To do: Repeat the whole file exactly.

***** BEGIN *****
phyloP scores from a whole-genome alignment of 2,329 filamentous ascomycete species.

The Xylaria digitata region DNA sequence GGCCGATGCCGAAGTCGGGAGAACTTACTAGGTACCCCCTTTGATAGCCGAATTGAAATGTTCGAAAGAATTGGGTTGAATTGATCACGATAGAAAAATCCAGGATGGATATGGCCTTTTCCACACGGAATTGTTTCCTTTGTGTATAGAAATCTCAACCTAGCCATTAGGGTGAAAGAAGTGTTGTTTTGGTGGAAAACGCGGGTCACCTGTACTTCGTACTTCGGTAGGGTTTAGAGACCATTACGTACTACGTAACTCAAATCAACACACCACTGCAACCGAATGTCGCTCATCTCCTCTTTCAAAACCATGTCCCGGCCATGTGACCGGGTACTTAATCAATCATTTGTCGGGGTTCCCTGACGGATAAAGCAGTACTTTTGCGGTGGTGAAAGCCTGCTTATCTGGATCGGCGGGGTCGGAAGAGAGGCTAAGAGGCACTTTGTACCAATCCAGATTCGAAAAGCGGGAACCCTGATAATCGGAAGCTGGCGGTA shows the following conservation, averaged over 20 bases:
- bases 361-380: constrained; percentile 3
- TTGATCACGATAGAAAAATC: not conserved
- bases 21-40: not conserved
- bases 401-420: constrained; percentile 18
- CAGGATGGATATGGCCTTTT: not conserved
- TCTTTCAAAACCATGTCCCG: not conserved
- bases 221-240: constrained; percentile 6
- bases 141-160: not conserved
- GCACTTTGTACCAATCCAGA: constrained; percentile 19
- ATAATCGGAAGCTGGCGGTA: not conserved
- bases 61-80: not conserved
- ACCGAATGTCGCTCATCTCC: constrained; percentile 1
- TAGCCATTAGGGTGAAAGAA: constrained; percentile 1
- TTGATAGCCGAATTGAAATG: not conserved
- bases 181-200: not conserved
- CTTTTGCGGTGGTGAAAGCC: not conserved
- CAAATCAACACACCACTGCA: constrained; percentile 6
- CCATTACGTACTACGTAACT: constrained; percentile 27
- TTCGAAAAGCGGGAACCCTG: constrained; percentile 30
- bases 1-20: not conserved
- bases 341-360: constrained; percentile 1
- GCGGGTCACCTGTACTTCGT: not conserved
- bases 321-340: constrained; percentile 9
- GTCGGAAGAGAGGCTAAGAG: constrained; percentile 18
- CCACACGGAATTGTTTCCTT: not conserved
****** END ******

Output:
phyloP scores from a whole-genome alignment of 2,329 filamentous ascomycete species.

The Xylaria digitata region DNA sequence GGCCGATGCCGAAGTCGGGAGAACTTACTAGGTACCCCCTTTGATAGCCGAATTGAAATGTTCGAAAGAATTGGGTTGAATTGATCACGATAGAAAAATCCAGGATGGATATGGCCTTTTCCACACGGAATTGTTTCCTTTGTGTATAGAAATCTCAACCTAGCCATTAGGGTGAAAGAAGTGTTGTTTTGGTGGAAAACGCGGGTCACCTGTACTTCGTACTTCGGTAGGGTTTAGAGACCATTACGTACTACGTAACTCAAATCAACACACCACTGCAACCGAATGTCGCTCATCTCCTCTTTCAAAACCATGTCCCGGCCATGTGACCGGGTACTTAATCAATCATTTGTCGGGGTTCCCTGACGGATAAAGCAGTACTTTTGCGGTGGTGAAAGCCTGCTTATCTGGATCGGCGGGGTCGGAAGAGAGGCTAAGAGGCACTTTGTACCAATCCAGATTCGAAAAGCGGGAACCCTGATAATCGGAAGCTGGCGGTA shows the following conservation, averaged over 20 bases:
- bases 361-380: constrained; percentile 3
- TTGATCACGATAGAAAAATC: not conserved
- bases 21-40: not conserved
- bases 401-420: constrained; percentile 18
- CAGGATGGATATGGCCTTTT: not conserved
- TCTTTCAAAACCATGTCCCG: not conserved
- bases 221-240: constrained; percentile 6
- bases 141-160: not conserved
- GCACTTTGTACCAATCCAGA: constrained; percentile 19
- ATAATCGGAAGCTGGCGGTA: not conserved
- bases 61-80: not conserved
- ACCGAATGTCGCTCATCTCC: constrained; percentile 1
- TAGCCATTAGGGTGAAAGAA: constrained; percentile 1
- TTGATAGCCGAATTGAAATG: not conserved
- bases 181-200: not conserved
- CTTTTGCGGTGGTGAAAGCC: not conserved
- CAAATCAACACACCACTGCA: constrained; percentile 6
- CCATTACGTACTACGTAACT: constrained; percentile 27
- TTCGAAAAGCGGGAACCCTG: constrained; percentile 30
- bases 1-20: not conserved
- bases 341-360: constrained; percentile 1
- GCGGGTCACCTGTACTTCGT: not conserved
- bases 321-340: constrained; percentile 9
- GTCGGAAGAGAGGCTAAGAG: constrained; percentile 18
- CCACACGGAATTGTTTCCTT: not conserved